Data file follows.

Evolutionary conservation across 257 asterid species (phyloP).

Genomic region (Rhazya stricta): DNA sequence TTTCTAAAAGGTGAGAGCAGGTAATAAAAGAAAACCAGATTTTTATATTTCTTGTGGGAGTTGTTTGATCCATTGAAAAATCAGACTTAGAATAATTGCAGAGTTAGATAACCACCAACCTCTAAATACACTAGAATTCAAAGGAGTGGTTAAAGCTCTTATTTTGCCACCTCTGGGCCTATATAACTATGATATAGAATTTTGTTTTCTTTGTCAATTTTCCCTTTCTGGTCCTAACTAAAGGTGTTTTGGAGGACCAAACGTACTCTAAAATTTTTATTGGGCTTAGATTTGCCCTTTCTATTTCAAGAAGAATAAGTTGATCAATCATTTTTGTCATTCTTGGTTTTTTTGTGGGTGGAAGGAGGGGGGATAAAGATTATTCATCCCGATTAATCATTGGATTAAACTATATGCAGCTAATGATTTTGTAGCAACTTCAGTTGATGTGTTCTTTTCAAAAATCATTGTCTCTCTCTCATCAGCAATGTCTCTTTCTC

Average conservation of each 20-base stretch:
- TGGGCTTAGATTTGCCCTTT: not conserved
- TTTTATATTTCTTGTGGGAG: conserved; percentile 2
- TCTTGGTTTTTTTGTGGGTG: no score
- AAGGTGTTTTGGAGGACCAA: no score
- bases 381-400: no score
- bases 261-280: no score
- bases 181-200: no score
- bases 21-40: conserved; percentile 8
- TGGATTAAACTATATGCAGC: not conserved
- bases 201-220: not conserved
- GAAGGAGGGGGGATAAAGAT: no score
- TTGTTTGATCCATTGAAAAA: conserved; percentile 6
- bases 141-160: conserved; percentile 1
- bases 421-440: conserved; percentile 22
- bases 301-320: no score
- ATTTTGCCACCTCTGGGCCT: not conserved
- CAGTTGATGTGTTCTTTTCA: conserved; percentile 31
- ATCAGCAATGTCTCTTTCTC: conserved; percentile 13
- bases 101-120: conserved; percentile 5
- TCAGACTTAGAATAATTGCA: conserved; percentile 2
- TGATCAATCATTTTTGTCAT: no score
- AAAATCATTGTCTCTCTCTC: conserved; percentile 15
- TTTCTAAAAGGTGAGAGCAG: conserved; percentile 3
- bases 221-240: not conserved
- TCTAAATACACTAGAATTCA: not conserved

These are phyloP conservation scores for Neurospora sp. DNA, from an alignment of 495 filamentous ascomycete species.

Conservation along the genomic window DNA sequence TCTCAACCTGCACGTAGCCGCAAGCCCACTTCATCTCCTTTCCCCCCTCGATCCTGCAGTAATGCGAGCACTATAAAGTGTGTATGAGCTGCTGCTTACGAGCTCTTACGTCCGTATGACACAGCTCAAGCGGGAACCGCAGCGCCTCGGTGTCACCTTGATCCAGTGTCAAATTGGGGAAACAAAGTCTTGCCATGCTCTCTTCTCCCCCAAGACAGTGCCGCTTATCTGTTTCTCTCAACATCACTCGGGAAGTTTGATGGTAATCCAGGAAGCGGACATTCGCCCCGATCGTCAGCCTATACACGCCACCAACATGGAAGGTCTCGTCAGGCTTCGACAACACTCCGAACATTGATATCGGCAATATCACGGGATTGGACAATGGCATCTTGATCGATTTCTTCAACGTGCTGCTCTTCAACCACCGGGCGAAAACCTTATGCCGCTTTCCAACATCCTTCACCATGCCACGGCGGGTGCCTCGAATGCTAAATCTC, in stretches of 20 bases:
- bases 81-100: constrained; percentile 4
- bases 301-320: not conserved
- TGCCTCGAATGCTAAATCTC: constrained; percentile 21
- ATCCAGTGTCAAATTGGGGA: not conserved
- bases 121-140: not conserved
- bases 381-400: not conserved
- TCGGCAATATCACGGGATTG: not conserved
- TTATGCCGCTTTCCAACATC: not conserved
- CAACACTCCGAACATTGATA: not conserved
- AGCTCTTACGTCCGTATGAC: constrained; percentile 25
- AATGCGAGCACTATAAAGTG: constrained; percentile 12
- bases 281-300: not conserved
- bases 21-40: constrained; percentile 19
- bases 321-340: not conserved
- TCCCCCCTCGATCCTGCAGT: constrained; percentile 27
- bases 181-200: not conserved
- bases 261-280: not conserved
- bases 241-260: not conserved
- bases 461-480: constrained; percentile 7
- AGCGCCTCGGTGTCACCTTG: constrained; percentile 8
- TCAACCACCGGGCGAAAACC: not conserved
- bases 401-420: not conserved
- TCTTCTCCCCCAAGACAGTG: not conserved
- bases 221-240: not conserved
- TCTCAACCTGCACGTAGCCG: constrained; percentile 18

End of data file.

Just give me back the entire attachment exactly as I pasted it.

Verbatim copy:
Evolutionary conservation across 257 asterid species (phyloP).

Genomic region (Rhazya stricta): DNA sequence TTTCTAAAAGGTGAGAGCAGGTAATAAAAGAAAACCAGATTTTTATATTTCTTGTGGGAGTTGTTTGATCCATTGAAAAATCAGACTTAGAATAATTGCAGAGTTAGATAACCACCAACCTCTAAATACACTAGAATTCAAAGGAGTGGTTAAAGCTCTTATTTTGCCACCTCTGGGCCTATATAACTATGATATAGAATTTTGTTTTCTTTGTCAATTTTCCCTTTCTGGTCCTAACTAAAGGTGTTTTGGAGGACCAAACGTACTCTAAAATTTTTATTGGGCTTAGATTTGCCCTTTCTATTTCAAGAAGAATAAGTTGATCAATCATTTTTGTCATTCTTGGTTTTTTTGTGGGTGGAAGGAGGGGGGATAAAGATTATTCATCCCGATTAATCATTGGATTAAACTATATGCAGCTAATGATTTTGTAGCAACTTCAGTTGATGTGTTCTTTTCAAAAATCATTGTCTCTCTCTCATCAGCAATGTCTCTTTCTC

Average conservation of each 20-base stretch:
- TGGGCTTAGATTTGCCCTTT: not conserved
- TTTTATATTTCTTGTGGGAG: conserved; percentile 2
- TCTTGGTTTTTTTGTGGGTG: no score
- AAGGTGTTTTGGAGGACCAA: no score
- bases 381-400: no score
- bases 261-280: no score
- bases 181-200: no score
- bases 21-40: conserved; percentile 8
- TGGATTAAACTATATGCAGC: not conserved
- bases 201-220: not conserved
- GAAGGAGGGGGGATAAAGAT: no score
- TTGTTTGATCCATTGAAAAA: conserved; percentile 6
- bases 141-160: conserved; percentile 1
- bases 421-440: conserved; percentile 22
- bases 301-320: no score
- ATTTTGCCACCTCTGGGCCT: not conserved
- CAGTTGATGTGTTCTTTTCA: conserved; percentile 31
- ATCAGCAATGTCTCTTTCTC: conserved; percentile 13
- bases 101-120: conserved; percentile 5
- TCAGACTTAGAATAATTGCA: conserved; percentile 2
- TGATCAATCATTTTTGTCAT: no score
- AAAATCATTGTCTCTCTCTC: conserved; percentile 15
- TTTCTAAAAGGTGAGAGCAG: conserved; percentile 3
- bases 221-240: not conserved
- TCTAAATACACTAGAATTCA: not conserved

These are phyloP conservation scores for Neurospora sp. DNA, from an alignment of 495 filamentous ascomycete species.

Conservation along the genomic window DNA sequence TCTCAACCTGCACGTAGCCGCAAGCCCACTTCATCTCCTTTCCCCCCTCGATCCTGCAGTAATGCGAGCACTATAAAGTGTGTATGAGCTGCTGCTTACGAGCTCTTACGTCCGTATGACACAGCTCAAGCGGGAACCGCAGCGCCTCGGTGTCACCTTGATCCAGTGTCAAATTGGGGAAACAAAGTCTTGCCATGCTCTCTTCTCCCCCAAGACAGTGCCGCTTATCTGTTTCTCTCAACATCACTCGGGAAGTTTGATGGTAATCCAGGAAGCGGACATTCGCCCCGATCGTCAGCCTATACACGCCACCAACATGGAAGGTCTCGTCAGGCTTCGACAACACTCCGAACATTGATATCGGCAATATCACGGGATTGGACAATGGCATCTTGATCGATTTCTTCAACGTGCTGCTCTTCAACCACCGGGCGAAAACCTTATGCCGCTTTCCAACATCCTTCACCATGCCACGGCGGGTGCCTCGAATGCTAAATCTC, in stretches of 20 bases:
- bases 81-100: constrained; percentile 4
- bases 301-320: not conserved
- TGCCTCGAATGCTAAATCTC: constrained; percentile 21
- ATCCAGTGTCAAATTGGGGA: not conserved
- bases 121-140: not conserved
- bases 381-400: not conserved
- TCGGCAATATCACGGGATTG: not conserved
- TTATGCCGCTTTCCAACATC: not conserved
- CAACACTCCGAACATTGATA: not conserved
- AGCTCTTACGTCCGTATGAC: constrained; percentile 25
- AATGCGAGCACTATAAAGTG: constrained; percentile 12
- bases 281-300: not conserved
- bases 21-40: constrained; percentile 19
- bases 321-340: not conserved
- TCCCCCCTCGATCCTGCAGT: constrained; percentile 27
- bases 181-200: not conserved
- bases 261-280: not conserved
- bases 241-260: not conserved
- bases 461-480: constrained; percentile 7
- AGCGCCTCGGTGTCACCTTG: constrained; percentile 8
- TCAACCACCGGGCGAAAACC: not conserved
- bases 401-420: not conserved
- TCTTCTCCCCCAAGACAGTG: not conserved
- bases 221-240: not conserved
- TCTCAACCTGCACGTAGCCG: constrained; percentile 18